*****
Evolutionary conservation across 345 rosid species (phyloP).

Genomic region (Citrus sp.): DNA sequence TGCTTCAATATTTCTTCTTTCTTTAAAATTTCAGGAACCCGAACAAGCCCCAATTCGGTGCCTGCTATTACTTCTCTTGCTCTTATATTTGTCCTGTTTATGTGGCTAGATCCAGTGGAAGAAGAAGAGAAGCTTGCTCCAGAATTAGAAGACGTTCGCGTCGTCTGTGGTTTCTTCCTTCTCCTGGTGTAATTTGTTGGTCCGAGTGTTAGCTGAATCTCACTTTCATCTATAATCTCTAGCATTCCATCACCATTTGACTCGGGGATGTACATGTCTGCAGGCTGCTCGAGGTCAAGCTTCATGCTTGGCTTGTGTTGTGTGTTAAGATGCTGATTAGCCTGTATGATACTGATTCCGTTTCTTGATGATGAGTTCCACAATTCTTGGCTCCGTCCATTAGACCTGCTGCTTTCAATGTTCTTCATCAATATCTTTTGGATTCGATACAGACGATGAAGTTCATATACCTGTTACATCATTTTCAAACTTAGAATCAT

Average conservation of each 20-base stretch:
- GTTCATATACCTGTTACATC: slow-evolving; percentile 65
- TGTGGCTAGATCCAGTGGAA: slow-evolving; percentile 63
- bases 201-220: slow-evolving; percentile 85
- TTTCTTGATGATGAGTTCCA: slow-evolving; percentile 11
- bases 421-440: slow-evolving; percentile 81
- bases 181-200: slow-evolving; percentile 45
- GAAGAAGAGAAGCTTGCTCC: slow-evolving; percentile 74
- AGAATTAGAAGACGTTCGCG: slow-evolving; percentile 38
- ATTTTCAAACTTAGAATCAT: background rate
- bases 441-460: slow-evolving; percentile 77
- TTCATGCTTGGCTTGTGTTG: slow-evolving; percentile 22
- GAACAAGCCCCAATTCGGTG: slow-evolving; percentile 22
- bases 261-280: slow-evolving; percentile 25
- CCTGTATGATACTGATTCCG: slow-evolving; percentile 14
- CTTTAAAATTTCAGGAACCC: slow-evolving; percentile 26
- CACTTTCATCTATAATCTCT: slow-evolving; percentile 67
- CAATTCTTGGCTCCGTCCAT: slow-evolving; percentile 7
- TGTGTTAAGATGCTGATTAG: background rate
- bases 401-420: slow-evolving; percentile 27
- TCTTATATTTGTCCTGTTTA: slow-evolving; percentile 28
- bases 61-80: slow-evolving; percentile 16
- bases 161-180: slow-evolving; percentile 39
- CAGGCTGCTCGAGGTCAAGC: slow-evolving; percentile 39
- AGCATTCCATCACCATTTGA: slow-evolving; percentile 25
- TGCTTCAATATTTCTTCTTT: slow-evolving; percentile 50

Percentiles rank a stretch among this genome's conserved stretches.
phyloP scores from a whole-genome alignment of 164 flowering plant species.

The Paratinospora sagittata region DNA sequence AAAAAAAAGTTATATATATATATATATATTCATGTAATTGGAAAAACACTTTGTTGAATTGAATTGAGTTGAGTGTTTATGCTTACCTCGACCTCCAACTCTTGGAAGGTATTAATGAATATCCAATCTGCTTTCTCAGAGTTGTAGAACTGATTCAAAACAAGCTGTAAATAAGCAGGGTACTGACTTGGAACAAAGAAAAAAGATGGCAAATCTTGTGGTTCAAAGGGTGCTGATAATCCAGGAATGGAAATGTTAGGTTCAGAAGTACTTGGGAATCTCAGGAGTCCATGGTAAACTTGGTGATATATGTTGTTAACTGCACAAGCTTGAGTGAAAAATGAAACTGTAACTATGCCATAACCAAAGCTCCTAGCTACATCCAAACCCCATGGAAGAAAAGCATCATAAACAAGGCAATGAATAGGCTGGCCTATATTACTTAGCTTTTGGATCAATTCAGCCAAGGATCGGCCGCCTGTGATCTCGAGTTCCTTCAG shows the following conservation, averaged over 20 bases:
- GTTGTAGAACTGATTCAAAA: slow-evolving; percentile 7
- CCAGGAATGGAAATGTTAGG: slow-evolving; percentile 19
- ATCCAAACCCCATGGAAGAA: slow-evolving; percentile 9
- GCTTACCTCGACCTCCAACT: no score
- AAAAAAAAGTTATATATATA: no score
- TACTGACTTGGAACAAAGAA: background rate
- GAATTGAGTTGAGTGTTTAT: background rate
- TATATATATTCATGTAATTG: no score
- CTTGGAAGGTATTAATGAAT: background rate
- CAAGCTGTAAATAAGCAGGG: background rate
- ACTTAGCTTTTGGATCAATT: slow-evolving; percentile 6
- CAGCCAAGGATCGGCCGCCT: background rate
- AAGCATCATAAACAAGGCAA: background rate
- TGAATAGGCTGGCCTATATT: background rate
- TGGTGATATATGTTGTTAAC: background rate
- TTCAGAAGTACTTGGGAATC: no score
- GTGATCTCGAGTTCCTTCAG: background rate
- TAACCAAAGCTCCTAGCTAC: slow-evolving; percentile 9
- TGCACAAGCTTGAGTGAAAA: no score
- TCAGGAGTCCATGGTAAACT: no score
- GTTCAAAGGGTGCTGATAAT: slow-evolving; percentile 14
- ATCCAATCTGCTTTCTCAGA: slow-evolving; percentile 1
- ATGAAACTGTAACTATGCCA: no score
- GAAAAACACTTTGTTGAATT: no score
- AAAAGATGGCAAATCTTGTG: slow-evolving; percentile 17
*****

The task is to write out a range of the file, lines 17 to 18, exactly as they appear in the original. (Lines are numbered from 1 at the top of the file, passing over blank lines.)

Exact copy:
- CCTGTATGATACTGATTCCG: slow-evolving; percentile 14
- CTTTAAAATTTCAGGAACCC: slow-evolving; percentile 26